• If successful, all Viennese could soon get the free PCR gurgle test.
  • Due to the new COVID regulations, the trains of the Deutsche Bahn (DB) and the Bayerische Regiobahn (BRB) will no longer run to Tyrol.
    • “Due to the new official pandemic requirements for entry and exit, the cross-border transports from DB Regio to Tyrol have been stopped on Feb. 12,” said Deutsche Bahn yesterday. The connections to Innsbruck and Reutte are affected.
    • The BRB trains on the Munich – Kufstein route now turn in Kiefersfelden station on the Bavarian border.
    • “We have to act like this because, according to the latest ministerial regulation from Austria, this time, in contrast to previous regulations, there is no exception for passenger transport,” explained managing director Arnulf Schuchmann. “It is impossible for our train crew to implement the test every 48 hours.”
    • Previously, the Tyrolean Transport Association (VVT) had already interrupted cross-border train and bus traffic between Germany and Tyrol, due to German travel restrictions.
    • Due to the new regulation on virus variant areas, Deutsche Bahn will also stop long-distance traffic to Tyrol from Sunday. Affected is the EC line Munich – Innsbruck – Verona in the direction of Tyrol. The Czech Republic is also affected and thus the Hamburg – Berlin – Prague EC line.

News From Elsewhere

  • The UK virus mutation is continuing to spread at an alarming rate. In Denmark, it is found in more than every fourth CoV sample. In Italy, every fifth person is infected with the UK strain. The portion of people infected with the mutation is also increasing in the United States.
  • The Peruvian Health Minister Pilar Mazzetti has resigned over a vaccination scandal involving the former President Martin Vizcarra.
    • The background to Mazzetti’s resignation are reports that the former president had gotten secretly vaccinated just a few weeks before his impeachment last autumn. 
    • At that time, no CoV vaccine was approved in Peru; the country only started the official vaccination campaign last Tuesday.
  • After a second infection with the South African mutation, a 58-year-old French man is between life and death.
    • “This case illustrates the fact that the South African variant could be responsible for severe reinfection after an initial mild infection” with the classic coronavirus, according to a study published this week in the specialist magazine “Clinical Infectious Diseases”.
  • Poland has temporarily reopened its ski areas for winter tourism on a trial basis. At the beginning of the weekend, ski areas reported a rush on lifts and hotels, especially in the High Tatras in the south of the country.
    • In Zakopane, all accommodation is fully booked, the TV channel TVP Info reported today, citing local hoteliers.
  • Delivery delays are slowing Brazil’s vaccination campaign. Several cities and regions reported delays, and in some cases, the vaccinations even had to be stopped completely.
    • In Rio de Janeiro, Brazil’s second largest city, the vaccine supply is only lasts until today, as the city administration announced. Should there be no supplies next week, the vaccinations would have to be suspended.
    • Two cities in the state of the same name, Niteroi and Sao Goncalo, had to suspend their vaccinations for several days this week.
  • Slovakia will tighten its entry requirements on Wednesday. Starting on Feb. 17, all those entering from abroad, without exception, must enter a 14-day quarantine.
    • The regulation will apply from Wednesday and not on Monday as previously announced, the Slovak health minister told journalists yesterday, according to the Czech news agency CTK.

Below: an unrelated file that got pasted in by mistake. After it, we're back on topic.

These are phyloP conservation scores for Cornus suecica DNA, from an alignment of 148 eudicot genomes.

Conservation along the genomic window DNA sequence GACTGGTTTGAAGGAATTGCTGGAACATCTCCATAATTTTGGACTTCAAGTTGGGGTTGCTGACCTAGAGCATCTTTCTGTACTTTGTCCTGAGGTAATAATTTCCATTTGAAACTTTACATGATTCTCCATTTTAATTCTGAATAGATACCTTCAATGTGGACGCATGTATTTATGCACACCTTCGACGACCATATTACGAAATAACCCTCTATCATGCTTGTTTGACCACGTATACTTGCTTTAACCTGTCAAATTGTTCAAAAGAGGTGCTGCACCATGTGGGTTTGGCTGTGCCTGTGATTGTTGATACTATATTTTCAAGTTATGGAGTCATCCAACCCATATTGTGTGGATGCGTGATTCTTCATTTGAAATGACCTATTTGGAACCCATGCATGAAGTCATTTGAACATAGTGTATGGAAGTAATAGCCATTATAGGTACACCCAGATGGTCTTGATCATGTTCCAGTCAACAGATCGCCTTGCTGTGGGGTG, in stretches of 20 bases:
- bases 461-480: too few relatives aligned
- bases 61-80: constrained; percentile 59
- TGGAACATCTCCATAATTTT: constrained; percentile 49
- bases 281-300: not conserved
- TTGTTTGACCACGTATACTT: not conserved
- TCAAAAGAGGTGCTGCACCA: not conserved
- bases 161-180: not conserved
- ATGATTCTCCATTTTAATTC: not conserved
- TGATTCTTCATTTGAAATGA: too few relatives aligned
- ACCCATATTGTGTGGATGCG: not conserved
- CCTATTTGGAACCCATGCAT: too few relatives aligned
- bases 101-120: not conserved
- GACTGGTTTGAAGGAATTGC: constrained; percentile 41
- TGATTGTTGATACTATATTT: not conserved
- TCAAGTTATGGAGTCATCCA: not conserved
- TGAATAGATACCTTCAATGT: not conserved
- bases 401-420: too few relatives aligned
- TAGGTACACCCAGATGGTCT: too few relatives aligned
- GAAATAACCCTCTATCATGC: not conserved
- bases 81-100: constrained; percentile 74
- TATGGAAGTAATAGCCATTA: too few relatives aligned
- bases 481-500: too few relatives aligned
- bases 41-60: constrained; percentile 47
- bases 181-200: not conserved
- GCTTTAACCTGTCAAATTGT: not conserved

• The stricter entry regulations also apply to people arriving from “safe countries.”
    • Those who do not want to quarantine at home can spend this time in state institutions. The earliest possible day is the eighth day.
    • There are exemptions for commuters. As before, truck drivers and employees in bus, train, and air traffic are exempt from the quarantine and test obligation.
    • Previously, travelers could avoid quarantine if they were able to present a negative test result. Despite strict requirements and repeated nationwide testing of the population with antigen tests, Slovakia cannot get the pandemic situation under control.
  • Portugal has extended border controls with Spain. The measures will remain in force until March 1, as the government announced in Lisbon yesterday.
    • Portugal introduced stationary border controls at the end of January and took measures to reduce cross-border traffic. 
    • The train connections between the two countries have been discontinued. Exceptions apply to goods and commuters, among other things.
  • According to an Israeli study that has not been reviewed by experts, vaccination may make infected people less contagious. Apparently, individuals reproduce fewer viruses than people who have not been vaccinated and would therefore be less contagious.

Go to the next page for news from February 12.

Amina Frassl
Amina is Metropole's online content manager. She writes about news and news analysis and is currently completing her studies in journalism and politics at NYU.


For current numbers, check the website of Ministry of Health and the AGES dashboard.


The City of Vienna has compiled comprehensive information on questions and answers regarding coronavirus and the COVID-19 disease in English.

The Austrian Ministry of Health has put together FAQs on the coronavirus and also provides material to download on how to protect yourself and others from the disease, also in English.

Furthermore, the ministry will constantly update its German-language website with information on the number of people tested and cases of COVID-19 in Austria.


Health advice by telephone1450

If you show symptoms (fever, cough, shortness of breath, breathing difficulties) or fear that you are ill, stay at home and dial health number 1450 for further procedures (diagnostic clarification).

Coronavirus hotline AGES+43 0800 555 621

The Austrian Agency for Health and Food Safety (AGES) answers questions about the coronavirus (general information on transmission, symptoms, prevention) 24 hours a day at +43 0800 555 621.

VKI hotline for travel law questions+43 0800 201 211

For legal questions concerning trips that have already been booked (e.g. whether a trip can be cancelled free of charge), the experts of the Association for Consumer Information (VKI) provide advice free of charge from Monday to Sunday between 09:00 and 15:00 at +43 0800 201 211.